For the hockey hobbyist, there is a playoff mode, which in seven game series, even with five-minute periods, will take a while to get through. (You can make other adjustments to shorten the length of the experience.) Playoff mode is still better suited to pastime players than the full season mode, and don't even think about the GM mode. Even better for the busy hockey fan is the full-featured Battle For The Cup Now mode. Although you can play the lead-up as authentically as you'd like, you can also select for a single Knockout Game and take Lord Stanley's Cup with a single win. That's recreational video game hockey at its best.
Onto the other game, the one for the hockey aficionado for whom there is essentially only one sport in the world and infinite time to watch it or play the video game or real-world version. Once again in EA's NHL hockey sim, you can make this game your life until next September rolls around and yields a new, refined version of the game. There's the Be A Pro mode, in which you create your own player and follow him through his career, earning points through gameplay to upgrade everything from his gear to his particular on-ice skills.
(All the better gear is unlockable via game progression, but you can, if you wish, purchase most of it through Xbox Live. If you don't have the time or don't want to wait, you don't have to, but you'll pay for it in Microsoft points, which do have some correlation to real money. Still, it's a commendable balance between unpopular pseudo-DLC that actually comes on the disc and therefore seems like it should be available to anyone who buys the game. You're not shut out of extra content that came with the package if you can't or won't afford to buy NHL 10 trinkets via Xbox Live.)
For the uber-player, there is of course that life-destroying, marriage-ending Be A GM mode. In-game, you can also use your own created plays, and optionally you have complete control of your lines and coaching strategies. Join online leagues if you like. If you're one of those hockey gamers, you know what you're looking for, and it's all here, though I'm sure you'll come up with a few things that you'd like to see in next year's game.
NHL 10's default double-stick control scheme is unparalleled in the history of hockey gaming. There's a learning curve, and it takes some getting used to before you'll feel halfway comfortable, but it's worth it as the control scheme eventually becomes second nature for even casual regular players. The addition of board play is welcome. It seems a small thing, but it makes a big difference. Instead of a locked two-man scrum at the boards eventually resulting in a frozen-puck whistle and face-off, you can pin your opponent to the boards and deftly poke check the puck away, keeping the action going. On defense the right stick serves for basic hits, while using the vision control on the left trigger you mete out whopper body checks. As a concession to reflexive button-pushing from past NHL games, you can also body-check with a face button. You're far better off becoming accustomed to the stick method; that way, you rarely break focus from the double-stick control mechanism, and you're always ready to switch seamlessly from defense to offense and back again, just like real hockey.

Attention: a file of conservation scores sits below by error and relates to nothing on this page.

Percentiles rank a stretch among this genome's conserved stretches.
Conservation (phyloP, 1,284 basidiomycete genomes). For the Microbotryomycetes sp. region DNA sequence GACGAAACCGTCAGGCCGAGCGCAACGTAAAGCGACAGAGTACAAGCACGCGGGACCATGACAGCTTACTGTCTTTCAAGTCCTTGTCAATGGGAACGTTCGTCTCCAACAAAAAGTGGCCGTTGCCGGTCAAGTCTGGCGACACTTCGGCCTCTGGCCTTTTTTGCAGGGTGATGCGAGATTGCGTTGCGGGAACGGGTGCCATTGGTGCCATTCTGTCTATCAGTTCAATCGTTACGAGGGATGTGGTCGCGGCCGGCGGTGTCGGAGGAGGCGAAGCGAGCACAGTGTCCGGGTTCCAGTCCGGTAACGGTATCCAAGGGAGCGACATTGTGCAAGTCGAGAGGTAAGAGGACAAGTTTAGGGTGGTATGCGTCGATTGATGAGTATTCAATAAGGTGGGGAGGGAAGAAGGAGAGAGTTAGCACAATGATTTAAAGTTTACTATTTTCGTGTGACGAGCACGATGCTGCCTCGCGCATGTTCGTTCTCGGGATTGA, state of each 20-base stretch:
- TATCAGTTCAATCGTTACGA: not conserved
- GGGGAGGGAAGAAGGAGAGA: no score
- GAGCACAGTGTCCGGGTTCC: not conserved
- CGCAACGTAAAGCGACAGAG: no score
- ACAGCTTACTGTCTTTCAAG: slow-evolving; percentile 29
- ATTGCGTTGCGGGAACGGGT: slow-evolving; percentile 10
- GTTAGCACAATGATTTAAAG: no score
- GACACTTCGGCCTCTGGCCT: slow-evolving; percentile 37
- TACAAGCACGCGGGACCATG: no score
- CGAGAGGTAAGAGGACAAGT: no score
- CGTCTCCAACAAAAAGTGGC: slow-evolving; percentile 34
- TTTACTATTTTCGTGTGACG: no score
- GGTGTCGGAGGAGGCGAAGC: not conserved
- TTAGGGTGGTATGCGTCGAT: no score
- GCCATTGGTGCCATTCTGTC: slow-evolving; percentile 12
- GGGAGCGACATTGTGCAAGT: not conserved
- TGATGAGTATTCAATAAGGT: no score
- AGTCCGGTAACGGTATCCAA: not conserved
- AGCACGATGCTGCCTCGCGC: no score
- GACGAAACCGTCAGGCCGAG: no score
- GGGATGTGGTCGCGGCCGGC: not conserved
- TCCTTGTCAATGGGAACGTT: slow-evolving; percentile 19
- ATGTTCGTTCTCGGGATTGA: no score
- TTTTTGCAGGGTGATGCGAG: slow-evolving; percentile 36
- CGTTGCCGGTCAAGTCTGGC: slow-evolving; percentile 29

The online play in NHL 10 is a treat. It's virtually lag-free, and I'm about sure any lag you will encounter is due to the connection of one of the players in the online match, although EA's matching system is quite capable at making sure everything is good at the outset. I experience zero dropped connections, save for ones in which it was clear the other player had just quit. Further, the ranked matching is finely tuned. For the most part, I didn't play NHL games last year so I'm a little rusty. Starting out, my online ranked games were evenly matched, a straight-up fight to the finish, or at least until the third period when a better-skilled opponent might naturally pull away by a couple of goals. As my skills improved, so did the skills of the players to whom I was matched. I won and lost, but experienced no runaways, no out-and-out drubbings, for either side. The ranked matching is a fine example of algorithmic artistry for all online sports games.
As promised, a note on first-person fighting: It's a gimmick. Sure, it's a fun gimmick, and winning an on-ice fight can boost your team's enthusiasm for a brief period, but it's still a gimmick. Fight all you want offline, but please, unless it's absolutely necessary, minimize the attempts to fight online. No, I don't want to trade punches with you every time play stops, and I can confidently tell you, after the novelty wears off, no one else much will either. Keep it clean, people.
Between NHL 2K10, which I rather liked in some ways, and NHL 10, there is a clear victor. If you're not hockey-mad enough to own both games this year, buy NHL 10. NHL 2K10 has its moments, but EA's title has the greater share of great moments. In online play, NHL 10 is far more technically stable in making and sustaining connections between Xbox Live gamers. NHL 09 was a great game, and moving on to NHL 10, there was not much presenting itself for addition or overhaul. EA's sports developers managed to make refinements and enhancements that are more than just the annual churn. Obviously, this title is highly recommended for anyone buying a hockey game this autumn, but if you've never played a hockey simulation, or it's been years and years since you've bothered, I can't think of a better place to start or return than NHL 10.Score: 9.0/10